"However, most other economies are also experiencing acceleration in their recoveries. And, in most cases, improvements in foreign growth rates are more dramatic and by comparison to the U.S., should lead to a weaker dollar."
Commenting on the dollar's weakness, Wolin said that those who thought the U.S. was not doing enough to support a strong dollar were confusing what the U.S. Treasury's preference was with what the markets had actually done to the greenback's value.
"There has been a real imperative to make sure the U.S. economy has recovered and has gotten to a better place, which I think is now something that has happened and the U.S. economy continues to be progressing along that road to recovery," Wolin said.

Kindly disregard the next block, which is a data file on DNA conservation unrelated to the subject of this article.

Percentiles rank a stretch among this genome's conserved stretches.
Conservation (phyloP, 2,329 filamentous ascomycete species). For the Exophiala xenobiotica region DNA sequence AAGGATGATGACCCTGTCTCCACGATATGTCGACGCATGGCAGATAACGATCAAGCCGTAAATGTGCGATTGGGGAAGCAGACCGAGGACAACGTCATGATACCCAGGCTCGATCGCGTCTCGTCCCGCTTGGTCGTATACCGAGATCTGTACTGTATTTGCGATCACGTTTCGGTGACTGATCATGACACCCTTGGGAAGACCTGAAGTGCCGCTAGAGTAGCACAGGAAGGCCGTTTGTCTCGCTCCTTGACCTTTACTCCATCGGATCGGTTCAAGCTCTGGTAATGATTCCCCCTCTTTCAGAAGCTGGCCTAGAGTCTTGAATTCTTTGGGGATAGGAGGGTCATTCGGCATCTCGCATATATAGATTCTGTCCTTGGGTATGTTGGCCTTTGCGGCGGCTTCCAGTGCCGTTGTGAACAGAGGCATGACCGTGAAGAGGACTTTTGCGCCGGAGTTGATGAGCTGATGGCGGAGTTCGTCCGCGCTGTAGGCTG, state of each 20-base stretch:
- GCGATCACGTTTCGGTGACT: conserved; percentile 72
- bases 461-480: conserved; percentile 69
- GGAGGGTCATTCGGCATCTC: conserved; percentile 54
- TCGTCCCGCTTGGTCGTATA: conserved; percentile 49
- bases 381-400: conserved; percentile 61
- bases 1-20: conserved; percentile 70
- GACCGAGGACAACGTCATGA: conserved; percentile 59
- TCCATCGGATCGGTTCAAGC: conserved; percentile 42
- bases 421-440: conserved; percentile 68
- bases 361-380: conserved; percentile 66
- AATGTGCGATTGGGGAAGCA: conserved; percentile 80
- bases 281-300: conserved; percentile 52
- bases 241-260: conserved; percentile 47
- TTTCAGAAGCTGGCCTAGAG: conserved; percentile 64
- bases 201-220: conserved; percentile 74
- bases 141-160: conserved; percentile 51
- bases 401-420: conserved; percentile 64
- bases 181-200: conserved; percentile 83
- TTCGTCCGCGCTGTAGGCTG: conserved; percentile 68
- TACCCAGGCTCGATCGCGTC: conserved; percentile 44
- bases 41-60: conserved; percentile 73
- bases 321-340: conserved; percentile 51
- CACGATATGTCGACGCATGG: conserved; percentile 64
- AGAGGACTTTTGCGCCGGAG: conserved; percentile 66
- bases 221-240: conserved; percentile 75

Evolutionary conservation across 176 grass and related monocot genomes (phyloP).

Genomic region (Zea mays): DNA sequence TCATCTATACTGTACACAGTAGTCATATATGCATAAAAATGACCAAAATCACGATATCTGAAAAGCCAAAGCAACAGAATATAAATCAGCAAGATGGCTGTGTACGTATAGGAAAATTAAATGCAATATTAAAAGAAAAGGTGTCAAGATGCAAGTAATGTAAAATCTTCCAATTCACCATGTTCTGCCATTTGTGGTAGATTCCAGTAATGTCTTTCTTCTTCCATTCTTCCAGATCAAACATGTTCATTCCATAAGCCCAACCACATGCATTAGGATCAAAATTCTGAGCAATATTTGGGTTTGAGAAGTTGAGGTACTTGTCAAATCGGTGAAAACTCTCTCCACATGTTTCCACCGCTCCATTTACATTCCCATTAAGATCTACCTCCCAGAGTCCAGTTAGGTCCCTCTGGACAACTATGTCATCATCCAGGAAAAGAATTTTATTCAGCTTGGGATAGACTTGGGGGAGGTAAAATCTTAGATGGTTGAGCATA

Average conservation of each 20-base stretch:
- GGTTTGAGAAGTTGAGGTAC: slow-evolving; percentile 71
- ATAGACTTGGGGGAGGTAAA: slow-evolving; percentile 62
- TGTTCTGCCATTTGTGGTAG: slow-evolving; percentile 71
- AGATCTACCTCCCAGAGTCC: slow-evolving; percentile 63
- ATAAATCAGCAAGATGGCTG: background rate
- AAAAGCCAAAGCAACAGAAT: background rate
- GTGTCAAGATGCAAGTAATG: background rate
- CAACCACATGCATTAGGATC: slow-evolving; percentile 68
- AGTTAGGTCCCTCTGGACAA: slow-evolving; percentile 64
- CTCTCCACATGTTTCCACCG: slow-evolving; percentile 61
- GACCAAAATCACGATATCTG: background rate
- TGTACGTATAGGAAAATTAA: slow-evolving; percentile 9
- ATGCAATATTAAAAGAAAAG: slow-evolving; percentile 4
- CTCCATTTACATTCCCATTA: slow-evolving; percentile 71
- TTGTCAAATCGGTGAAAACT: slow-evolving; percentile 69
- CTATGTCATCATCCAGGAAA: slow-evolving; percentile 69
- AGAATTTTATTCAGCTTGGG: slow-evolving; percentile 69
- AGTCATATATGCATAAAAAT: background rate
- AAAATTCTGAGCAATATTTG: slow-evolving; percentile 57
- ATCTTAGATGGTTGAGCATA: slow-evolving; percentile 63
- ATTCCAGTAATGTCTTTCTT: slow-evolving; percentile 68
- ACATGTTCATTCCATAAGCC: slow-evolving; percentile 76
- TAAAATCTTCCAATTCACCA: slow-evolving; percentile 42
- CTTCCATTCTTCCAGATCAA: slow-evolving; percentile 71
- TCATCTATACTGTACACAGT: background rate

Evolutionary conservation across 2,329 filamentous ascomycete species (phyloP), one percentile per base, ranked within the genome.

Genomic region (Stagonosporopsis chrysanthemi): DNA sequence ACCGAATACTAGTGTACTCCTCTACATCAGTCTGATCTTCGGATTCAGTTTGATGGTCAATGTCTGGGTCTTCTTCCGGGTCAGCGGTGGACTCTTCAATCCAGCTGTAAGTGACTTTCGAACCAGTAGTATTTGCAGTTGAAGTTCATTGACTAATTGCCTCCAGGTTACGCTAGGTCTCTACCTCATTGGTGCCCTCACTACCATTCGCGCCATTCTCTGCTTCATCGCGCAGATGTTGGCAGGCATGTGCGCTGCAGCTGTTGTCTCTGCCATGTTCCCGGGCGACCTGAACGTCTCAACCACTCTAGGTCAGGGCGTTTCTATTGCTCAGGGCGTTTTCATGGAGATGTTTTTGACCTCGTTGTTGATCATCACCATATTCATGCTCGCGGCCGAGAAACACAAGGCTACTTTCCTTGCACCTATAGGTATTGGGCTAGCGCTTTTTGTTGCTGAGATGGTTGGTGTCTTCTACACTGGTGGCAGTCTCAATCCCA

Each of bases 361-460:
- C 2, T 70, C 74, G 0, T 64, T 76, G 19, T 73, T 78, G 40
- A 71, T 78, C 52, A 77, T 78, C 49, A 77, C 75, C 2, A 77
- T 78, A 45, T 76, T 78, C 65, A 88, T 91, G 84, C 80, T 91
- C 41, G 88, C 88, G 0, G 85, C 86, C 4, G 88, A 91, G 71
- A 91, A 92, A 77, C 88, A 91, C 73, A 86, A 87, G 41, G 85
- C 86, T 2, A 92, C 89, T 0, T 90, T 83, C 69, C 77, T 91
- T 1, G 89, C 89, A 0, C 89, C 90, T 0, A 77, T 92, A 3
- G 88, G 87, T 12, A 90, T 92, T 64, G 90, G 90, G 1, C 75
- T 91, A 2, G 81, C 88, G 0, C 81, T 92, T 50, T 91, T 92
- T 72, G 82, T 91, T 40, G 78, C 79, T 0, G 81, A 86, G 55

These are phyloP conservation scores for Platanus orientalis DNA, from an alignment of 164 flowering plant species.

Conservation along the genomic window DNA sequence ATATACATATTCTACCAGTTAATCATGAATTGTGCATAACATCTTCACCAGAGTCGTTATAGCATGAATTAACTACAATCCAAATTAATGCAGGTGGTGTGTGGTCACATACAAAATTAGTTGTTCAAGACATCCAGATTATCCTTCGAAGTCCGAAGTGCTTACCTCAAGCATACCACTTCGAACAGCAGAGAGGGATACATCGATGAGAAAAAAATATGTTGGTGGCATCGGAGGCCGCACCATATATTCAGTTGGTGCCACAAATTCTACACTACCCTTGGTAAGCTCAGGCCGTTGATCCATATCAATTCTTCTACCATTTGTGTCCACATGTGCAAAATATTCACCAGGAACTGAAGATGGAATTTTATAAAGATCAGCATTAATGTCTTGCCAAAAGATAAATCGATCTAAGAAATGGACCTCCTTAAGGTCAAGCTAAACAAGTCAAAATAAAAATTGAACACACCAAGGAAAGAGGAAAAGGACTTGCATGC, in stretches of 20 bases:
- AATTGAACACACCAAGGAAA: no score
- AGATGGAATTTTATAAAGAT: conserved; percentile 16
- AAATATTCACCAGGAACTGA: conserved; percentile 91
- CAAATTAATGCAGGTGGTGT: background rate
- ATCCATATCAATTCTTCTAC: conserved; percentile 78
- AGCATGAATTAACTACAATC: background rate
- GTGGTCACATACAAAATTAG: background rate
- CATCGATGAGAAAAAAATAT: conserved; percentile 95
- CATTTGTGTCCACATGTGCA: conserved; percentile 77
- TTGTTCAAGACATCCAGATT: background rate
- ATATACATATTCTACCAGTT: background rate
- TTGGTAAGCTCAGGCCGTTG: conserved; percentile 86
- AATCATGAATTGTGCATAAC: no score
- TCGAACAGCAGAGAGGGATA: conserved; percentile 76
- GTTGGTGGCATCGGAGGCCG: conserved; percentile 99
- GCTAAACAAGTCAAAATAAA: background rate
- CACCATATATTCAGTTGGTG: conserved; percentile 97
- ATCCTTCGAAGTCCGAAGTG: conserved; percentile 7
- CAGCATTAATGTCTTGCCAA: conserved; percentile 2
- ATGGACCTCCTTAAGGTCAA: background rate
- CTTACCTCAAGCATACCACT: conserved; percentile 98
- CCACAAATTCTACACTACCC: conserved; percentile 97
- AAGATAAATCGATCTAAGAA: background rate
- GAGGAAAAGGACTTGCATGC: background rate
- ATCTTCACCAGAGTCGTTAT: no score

(Read more: Jack Lew to press Germany to boost domestic demand)
"But there's no question that Treasury Secretaries have said...they'd rather have a strong dollar.
"In the end, of course, markets will determine these levels; there's nothing that can be said other than that. But if the choice is between a strong dollar and not a strong dollar, it's clearly the former that Treasury Secretaries would prefer."